NZ’s air safety authority lets off NZ air force over dangerous cargo
In what could fairly be described as an act of cowardice, the litigation prone civil aviation authority in New Zealand has decided not to take action against the country’s air force for loading chemical oxygen generating cylinders on an Air New Zealand passenger jet making the long oceanic flight to Vancouver.
The report goes on to quote the director of civil aviation Graeme Harris as saying that there were a number of administrative and communication errors that led to the generators being put on the flight.
“Of particular concern is the incorrect labelling, categorisation and preparation of the cargo for shipping,” Mr. Harris said.
“The ongoing CAA investigation is not conducted to apportion blame. We are interested in promoting the improvement of systems, processes and procedures to reduce the risk of this type of incident occurring again. Accordingly, and due to the passage of time, the CAA will not be prosecuting any of the parties involved,” Mr Harris said.
Really Mr Harris. Instead of talking gobbledegook how about recommending that the NZ Air Force recruit officers who can read warning labels, or alternatively, take immediate action against anyone who is literate but so willfully stupid or indifferent to the lives of civilian air travellers that they would knowingly load onto a passenger jet hazardous materials that are prohibited because they are capable of killing everyone on board?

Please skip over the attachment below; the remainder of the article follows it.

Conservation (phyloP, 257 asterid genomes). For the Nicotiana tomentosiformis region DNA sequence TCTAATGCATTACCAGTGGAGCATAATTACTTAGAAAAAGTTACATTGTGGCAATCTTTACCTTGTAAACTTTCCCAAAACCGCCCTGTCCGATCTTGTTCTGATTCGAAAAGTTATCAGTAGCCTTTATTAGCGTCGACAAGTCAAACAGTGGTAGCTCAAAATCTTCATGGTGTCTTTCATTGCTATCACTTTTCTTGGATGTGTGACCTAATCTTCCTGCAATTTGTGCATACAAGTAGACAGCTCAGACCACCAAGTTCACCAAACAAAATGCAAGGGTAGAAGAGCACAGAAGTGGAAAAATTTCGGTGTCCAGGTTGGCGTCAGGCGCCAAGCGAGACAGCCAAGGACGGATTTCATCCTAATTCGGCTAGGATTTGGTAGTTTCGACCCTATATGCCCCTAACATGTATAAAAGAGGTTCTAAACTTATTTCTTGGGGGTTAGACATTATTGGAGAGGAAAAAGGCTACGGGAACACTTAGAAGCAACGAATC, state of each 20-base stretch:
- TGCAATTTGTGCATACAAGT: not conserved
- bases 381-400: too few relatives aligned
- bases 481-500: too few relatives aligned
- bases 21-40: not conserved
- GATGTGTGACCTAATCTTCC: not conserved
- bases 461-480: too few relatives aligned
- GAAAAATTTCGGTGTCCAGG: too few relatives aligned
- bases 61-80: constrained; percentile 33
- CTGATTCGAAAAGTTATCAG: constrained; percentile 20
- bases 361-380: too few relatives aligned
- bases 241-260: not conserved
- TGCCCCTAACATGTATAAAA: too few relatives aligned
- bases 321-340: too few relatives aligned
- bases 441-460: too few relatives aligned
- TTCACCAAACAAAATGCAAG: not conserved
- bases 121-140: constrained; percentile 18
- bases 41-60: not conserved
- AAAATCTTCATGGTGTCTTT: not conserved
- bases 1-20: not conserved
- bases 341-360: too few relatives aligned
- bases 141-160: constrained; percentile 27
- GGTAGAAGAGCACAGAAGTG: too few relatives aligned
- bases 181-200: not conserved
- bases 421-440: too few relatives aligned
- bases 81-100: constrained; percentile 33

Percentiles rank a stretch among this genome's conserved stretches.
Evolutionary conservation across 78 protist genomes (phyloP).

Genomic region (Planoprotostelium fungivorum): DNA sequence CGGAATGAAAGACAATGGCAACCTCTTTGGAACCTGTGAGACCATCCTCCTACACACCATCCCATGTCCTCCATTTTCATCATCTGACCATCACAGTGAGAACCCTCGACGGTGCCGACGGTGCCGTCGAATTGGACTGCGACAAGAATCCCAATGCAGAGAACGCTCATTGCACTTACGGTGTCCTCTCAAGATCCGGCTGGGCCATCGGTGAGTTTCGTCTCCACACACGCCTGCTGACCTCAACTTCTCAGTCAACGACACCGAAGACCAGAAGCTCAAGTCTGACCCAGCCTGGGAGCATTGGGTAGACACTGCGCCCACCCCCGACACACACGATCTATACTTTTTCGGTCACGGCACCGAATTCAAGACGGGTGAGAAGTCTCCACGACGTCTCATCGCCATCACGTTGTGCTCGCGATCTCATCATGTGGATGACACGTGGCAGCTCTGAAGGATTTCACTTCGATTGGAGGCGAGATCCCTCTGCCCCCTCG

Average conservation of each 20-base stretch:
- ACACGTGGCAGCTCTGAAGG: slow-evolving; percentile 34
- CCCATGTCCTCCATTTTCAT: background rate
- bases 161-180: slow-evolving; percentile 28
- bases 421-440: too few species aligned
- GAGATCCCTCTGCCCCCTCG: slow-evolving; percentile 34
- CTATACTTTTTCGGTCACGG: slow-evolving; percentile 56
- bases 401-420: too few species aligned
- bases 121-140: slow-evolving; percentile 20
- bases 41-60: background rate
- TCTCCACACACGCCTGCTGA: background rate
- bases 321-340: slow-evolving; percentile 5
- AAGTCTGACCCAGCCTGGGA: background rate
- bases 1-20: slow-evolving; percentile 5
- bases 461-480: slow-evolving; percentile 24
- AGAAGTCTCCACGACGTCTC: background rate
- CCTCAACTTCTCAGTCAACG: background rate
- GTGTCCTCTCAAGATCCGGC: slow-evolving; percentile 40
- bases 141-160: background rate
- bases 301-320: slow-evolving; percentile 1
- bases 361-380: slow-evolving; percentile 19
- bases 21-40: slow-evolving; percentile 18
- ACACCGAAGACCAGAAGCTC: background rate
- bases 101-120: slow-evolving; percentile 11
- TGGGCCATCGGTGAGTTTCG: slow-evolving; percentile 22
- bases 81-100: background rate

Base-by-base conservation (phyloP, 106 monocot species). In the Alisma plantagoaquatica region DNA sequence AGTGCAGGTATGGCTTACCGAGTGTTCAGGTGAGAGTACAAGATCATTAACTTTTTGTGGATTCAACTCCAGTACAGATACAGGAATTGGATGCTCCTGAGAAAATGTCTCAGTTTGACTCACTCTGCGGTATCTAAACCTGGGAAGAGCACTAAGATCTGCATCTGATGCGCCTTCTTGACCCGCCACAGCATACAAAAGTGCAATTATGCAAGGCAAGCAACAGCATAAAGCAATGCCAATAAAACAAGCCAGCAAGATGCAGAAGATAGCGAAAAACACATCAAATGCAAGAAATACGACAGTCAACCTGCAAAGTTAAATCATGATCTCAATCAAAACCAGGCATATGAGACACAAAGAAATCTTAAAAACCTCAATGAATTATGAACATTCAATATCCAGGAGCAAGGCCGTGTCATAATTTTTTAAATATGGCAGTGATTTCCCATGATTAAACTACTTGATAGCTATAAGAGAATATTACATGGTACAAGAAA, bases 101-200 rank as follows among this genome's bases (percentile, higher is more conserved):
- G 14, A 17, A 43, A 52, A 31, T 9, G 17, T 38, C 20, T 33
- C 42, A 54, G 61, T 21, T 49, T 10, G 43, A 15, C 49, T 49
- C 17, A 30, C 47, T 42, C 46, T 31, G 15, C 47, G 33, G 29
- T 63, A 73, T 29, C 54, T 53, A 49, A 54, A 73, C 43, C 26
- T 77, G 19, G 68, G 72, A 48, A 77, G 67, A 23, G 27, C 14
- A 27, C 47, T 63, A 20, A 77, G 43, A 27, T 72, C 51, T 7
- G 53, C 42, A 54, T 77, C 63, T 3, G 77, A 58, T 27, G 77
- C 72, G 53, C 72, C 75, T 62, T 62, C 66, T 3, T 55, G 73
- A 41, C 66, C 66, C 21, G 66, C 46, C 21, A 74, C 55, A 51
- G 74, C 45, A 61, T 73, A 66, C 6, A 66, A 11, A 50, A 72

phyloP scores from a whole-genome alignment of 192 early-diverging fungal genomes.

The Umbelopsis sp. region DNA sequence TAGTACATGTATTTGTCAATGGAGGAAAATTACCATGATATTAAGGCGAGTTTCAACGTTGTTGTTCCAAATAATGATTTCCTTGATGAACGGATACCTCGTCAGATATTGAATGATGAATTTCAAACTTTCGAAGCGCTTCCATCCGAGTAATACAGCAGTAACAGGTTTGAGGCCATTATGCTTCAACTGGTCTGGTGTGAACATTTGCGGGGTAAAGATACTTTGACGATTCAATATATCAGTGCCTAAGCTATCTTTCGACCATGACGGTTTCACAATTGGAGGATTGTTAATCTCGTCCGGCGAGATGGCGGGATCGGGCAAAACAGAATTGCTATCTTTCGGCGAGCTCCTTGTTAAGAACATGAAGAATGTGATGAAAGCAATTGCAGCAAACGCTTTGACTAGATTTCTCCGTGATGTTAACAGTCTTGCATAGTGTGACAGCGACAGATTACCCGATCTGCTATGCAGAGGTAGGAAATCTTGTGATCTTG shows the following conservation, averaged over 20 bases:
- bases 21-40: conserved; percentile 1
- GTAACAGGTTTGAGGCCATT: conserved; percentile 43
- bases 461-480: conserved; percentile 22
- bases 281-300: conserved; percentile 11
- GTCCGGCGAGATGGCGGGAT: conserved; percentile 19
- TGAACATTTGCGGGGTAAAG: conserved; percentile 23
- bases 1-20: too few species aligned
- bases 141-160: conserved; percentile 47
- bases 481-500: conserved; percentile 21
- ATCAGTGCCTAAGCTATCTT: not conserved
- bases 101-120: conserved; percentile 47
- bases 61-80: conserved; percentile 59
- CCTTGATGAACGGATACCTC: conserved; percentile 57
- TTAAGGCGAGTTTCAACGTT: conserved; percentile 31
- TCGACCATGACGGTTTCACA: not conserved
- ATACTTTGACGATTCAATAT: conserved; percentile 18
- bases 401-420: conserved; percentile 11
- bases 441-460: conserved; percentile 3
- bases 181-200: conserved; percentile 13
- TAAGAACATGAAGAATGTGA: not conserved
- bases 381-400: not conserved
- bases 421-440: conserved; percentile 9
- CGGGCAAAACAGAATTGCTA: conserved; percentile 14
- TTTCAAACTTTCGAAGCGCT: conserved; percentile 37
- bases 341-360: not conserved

It takes a conscious effort to break the rules to consign prohibited cargo on a passenger jet, not to mention a stunning lack of diligence on the part of any airline that accepts such a consignment.
Maybe we can have a new form of trans Tasman competition, in the blood sport of seeing who has the most dangerous air safety regulator, given the disgrace the ATSB has heaped on itself with the Pel-Air report, which even its chief commissioner, Martin Dolan, now says is not something he is proud of.